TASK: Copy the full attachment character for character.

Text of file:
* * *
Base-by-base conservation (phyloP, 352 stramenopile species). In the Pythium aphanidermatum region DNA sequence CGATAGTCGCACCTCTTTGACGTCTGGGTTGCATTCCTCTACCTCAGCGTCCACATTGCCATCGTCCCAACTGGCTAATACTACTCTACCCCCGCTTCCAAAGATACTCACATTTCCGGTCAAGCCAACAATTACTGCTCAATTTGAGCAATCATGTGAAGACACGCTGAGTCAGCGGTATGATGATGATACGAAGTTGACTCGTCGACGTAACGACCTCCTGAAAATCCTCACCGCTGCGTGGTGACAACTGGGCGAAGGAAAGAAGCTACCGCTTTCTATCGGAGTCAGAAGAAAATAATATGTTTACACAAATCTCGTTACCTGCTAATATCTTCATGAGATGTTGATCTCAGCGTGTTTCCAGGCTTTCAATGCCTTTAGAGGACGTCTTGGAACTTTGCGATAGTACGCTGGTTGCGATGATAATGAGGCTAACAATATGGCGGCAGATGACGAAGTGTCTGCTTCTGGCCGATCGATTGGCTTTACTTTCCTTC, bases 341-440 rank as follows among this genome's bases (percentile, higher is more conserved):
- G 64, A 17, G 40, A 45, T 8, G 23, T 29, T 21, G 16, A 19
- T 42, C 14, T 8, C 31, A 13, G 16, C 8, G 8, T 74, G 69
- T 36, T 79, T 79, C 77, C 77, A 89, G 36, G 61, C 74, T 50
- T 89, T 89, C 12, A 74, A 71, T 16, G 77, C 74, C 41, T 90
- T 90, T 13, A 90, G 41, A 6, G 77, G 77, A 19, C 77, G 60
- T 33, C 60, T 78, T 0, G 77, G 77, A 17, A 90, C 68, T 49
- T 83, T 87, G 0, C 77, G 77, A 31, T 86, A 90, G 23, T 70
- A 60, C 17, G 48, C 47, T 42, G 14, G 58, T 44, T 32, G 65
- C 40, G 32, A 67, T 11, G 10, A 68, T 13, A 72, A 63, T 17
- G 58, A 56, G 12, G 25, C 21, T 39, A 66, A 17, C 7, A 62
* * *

Base-by-base conservation (phyloP, 352 stramenopile species). In the Pythium aphanidermatum region DNA sequence CGATAGTCGCACCTCTTTGACGTCTGGGTTGCATTCCTCTACCTCAGCGTCCACATTGCCATCGTCCCAACTGGCTAATACTACTCTACCCCCGCTTCCAAAGATACTCACATTTCCGGTCAAGCCAACAATTACTGCTCAATTTGAGCAATCATGTGAAGACACGCTGAGTCAGCGGTATGATGATGATACGAAGTTGACTCGTCGACGTAACGACCTCCTGAAAATCCTCACCGCTGCGTGGTGACAACTGGGCGAAGGAAAGAAGCTACCGCTTTCTATCGGAGTCAGAAGAAAATAATATGTTTACACAAATCTCGTTACCTGCTAATATCTTCATGAGATGTTGATCTCAGCGTGTTTCCAGGCTTTCAATGCCTTTAGAGGACGTCTTGGAACTTTGCGATAGTACGCTGGTTGCGATGATAATGAGGCTAACAATATGGCGGCAGATGACGAAGTGTCTGCTTCTGGCCGATCGATTGGCTTTACTTTCCTTC, bases 341-440 rank as follows among this genome's bases (percentile, higher is more conserved):
- G 64, A 17, G 40, A 45, T 8, G 23, T 29, T 21, G 16, A 19
- T 42, C 14, T 8, C 31, A 13, G 16, C 8, G 8, T 74, G 69
- T 36, T 79, T 79, C 77, C 77, A 89, G 36, G 61, C 74, T 50
- T 89, T 89, C 12, A 74, A 71, T 16, G 77, C 74, C 41, T 90
- T 90, T 13, A 90, G 41, A 6, G 77, G 77, A 19, C 77, G 60
- T 33, C 60, T 78, T 0, G 77, G 77, A 17, A 90, C 68, T 49
- T 83, T 87, G 0, C 77, G 77, A 31, T 86, A 90, G 23, T 70
- A 60, C 17, G 48, C 47, T 42, G 14, G 58, T 44, T 32, G 65
- C 40, G 32, A 67, T 11, G 10, A 68, T 13, A 72, A 63, T 17
- G 58, A 56, G 12, G 25, C 21, T 39, A 66, A 17, C 7, A 62